On the other side, I think UP’s Jerry Yee is a refreshing change from the other coaches who always get mad and yell. He can be sarcastic but not in a rude way. If the moment wasn’t dire, I’d have a laugh. He uses that sarcasm in a calm manner to get his point across. Then in a few words says what needs to be done. His recruiting and training have been marvelous for State U. Expect more things from Yee and his girls.

The sindak factor.
During PBA matches, when the Star Hotshots (or whatever name they go by after each conference) would play, when star shooting guard James Yap makes these incredible shots where he’s falling or fading out bounds or when he has a hand right in his face I think it’s time to pack it in because no way are they going to lose. 

You know that when Steph Curry is hitting long range bombs from beyond area code range then G-State will be tough to defeat.

Same with the Lady Eagles.

During the second set, there was that one-handed set by Jia Morado for a Bea De Leon quick strike for an Ateneo point. And that was followed by a broken play and a series of two free balls given by Ateneo where they converted both. The three points gave Ateneo a 20-13 lead (if I am not mistaken). It was definitely a wow moment and it spurred them on to take that second set. And then the third set.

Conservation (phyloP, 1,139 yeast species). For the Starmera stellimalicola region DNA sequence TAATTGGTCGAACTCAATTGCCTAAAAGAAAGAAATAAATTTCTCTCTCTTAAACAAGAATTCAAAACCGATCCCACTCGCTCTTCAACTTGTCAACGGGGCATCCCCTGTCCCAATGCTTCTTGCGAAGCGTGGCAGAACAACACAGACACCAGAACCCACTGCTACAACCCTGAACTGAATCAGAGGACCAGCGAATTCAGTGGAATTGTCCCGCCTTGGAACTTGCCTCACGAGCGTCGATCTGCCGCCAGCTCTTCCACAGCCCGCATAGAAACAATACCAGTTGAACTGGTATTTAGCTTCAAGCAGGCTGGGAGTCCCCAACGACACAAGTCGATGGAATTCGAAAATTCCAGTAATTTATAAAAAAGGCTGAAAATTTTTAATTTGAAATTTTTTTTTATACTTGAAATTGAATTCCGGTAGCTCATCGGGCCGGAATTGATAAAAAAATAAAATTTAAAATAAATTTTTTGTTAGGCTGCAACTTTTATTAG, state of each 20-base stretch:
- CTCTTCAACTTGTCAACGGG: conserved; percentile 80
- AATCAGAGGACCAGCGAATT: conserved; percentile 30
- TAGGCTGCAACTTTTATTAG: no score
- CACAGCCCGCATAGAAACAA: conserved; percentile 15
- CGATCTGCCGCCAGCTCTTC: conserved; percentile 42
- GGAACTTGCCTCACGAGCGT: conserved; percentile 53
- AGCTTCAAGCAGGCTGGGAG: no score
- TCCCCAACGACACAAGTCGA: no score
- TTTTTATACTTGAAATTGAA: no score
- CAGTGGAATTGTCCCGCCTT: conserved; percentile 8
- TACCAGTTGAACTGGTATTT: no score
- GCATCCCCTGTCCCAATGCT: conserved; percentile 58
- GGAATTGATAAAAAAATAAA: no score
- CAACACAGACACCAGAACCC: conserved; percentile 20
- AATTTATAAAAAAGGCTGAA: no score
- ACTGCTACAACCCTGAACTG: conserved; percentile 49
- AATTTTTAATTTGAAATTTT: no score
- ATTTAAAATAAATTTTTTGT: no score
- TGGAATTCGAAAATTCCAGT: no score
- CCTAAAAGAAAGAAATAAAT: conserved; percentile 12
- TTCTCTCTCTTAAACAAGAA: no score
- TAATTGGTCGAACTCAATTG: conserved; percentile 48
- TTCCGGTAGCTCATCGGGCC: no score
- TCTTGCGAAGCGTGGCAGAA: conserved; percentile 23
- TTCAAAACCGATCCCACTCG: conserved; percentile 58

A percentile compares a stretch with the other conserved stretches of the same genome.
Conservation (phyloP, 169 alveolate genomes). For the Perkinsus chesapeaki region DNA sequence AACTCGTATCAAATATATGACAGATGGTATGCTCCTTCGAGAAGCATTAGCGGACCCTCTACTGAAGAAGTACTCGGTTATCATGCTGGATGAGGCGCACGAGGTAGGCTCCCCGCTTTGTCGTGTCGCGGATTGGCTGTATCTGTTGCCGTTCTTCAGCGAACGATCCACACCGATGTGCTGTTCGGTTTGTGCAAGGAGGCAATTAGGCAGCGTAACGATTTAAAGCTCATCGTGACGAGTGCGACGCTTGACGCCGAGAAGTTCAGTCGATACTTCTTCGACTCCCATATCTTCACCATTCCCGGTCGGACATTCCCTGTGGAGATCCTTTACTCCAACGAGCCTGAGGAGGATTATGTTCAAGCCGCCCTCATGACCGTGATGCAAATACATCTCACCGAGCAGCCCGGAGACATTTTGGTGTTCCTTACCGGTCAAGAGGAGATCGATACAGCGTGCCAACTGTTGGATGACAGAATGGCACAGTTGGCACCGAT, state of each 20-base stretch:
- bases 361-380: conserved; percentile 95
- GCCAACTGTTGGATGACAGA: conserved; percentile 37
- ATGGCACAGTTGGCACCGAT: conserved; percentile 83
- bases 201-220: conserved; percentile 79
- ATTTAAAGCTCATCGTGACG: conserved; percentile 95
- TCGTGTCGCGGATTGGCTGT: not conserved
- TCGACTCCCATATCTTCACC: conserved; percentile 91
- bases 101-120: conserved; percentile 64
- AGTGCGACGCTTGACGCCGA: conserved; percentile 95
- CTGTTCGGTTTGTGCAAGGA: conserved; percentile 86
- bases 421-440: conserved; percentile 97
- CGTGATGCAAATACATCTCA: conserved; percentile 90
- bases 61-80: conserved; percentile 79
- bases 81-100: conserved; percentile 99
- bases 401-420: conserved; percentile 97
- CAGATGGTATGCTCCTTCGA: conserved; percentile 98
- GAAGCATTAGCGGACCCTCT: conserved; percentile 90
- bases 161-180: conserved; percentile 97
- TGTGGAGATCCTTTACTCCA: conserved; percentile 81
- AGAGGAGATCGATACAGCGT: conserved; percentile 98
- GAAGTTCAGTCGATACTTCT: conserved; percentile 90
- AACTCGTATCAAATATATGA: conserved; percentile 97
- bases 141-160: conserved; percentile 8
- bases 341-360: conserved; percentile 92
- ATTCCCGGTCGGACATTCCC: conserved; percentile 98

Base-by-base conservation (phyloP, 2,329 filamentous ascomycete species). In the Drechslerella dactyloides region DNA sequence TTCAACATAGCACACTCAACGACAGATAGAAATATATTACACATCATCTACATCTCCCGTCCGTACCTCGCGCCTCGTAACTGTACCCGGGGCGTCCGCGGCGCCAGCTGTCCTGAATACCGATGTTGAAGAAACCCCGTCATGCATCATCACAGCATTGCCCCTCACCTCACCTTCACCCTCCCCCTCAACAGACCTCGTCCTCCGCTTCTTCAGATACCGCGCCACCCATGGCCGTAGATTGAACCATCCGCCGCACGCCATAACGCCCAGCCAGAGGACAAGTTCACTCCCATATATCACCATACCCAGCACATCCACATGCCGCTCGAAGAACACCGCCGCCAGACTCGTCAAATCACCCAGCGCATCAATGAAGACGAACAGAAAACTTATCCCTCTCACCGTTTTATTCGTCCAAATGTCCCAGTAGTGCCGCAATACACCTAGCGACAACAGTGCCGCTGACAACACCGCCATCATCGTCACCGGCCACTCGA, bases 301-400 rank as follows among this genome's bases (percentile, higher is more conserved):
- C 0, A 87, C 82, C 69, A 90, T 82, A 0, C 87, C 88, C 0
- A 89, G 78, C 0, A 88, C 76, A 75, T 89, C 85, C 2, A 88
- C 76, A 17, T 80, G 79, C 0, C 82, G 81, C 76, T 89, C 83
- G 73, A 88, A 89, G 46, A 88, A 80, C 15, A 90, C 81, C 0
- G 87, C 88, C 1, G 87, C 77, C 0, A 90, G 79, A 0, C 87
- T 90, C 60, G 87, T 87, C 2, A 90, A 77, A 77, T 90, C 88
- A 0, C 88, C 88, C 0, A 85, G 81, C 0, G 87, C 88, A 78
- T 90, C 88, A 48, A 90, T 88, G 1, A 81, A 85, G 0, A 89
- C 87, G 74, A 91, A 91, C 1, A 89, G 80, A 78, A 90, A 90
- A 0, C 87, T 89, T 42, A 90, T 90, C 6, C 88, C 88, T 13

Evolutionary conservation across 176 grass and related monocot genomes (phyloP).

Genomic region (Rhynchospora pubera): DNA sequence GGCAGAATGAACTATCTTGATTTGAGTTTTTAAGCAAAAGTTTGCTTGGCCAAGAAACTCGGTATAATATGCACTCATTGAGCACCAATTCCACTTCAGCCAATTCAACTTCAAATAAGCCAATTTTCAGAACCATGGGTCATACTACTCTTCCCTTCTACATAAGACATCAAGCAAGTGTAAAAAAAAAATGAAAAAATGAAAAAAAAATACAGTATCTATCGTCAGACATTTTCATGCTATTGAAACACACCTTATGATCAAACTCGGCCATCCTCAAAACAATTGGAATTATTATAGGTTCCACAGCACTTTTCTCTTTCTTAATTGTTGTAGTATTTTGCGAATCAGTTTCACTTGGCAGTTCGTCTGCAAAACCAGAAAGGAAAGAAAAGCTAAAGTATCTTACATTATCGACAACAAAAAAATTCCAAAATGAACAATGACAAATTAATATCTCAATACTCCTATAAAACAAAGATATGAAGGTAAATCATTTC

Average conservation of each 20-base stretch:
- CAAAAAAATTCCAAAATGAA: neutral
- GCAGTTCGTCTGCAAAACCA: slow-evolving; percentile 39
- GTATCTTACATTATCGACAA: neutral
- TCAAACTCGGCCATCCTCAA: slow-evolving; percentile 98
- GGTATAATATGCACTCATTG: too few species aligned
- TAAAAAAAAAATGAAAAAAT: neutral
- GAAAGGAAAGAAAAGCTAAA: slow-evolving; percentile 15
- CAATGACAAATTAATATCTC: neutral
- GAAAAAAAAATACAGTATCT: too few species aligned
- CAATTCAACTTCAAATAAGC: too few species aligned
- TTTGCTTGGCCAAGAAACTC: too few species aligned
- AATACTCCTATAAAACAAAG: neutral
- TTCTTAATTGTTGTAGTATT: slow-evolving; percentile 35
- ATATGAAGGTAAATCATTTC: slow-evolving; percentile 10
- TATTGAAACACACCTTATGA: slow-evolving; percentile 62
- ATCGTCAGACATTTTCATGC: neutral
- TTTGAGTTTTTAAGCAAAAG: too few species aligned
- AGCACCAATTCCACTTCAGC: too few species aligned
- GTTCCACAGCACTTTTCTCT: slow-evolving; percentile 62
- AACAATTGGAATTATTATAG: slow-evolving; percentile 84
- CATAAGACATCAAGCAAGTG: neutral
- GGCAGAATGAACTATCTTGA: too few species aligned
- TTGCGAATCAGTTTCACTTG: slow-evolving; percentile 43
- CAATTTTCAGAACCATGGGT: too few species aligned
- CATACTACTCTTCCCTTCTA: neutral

Now they’re back in the Finals.


  1. "At that time, I questioned even the preparation of the coaching staff that I felt had gotten lax and too overconfident."
    I find your statement is TOO strong. Can you give FACTS why you FELT "the coaching staff had gotten lax and too overconfident"?

    1. Give me the courtesy of saying who you are and I will give you a proper answer.

    2. I wonder why identity is a big deal to you. I'm an ordinary huge fan of Ateneo and I am curious about your EXPERT knowledge that led to your TOO STRONG conclusion (which needs elaboration)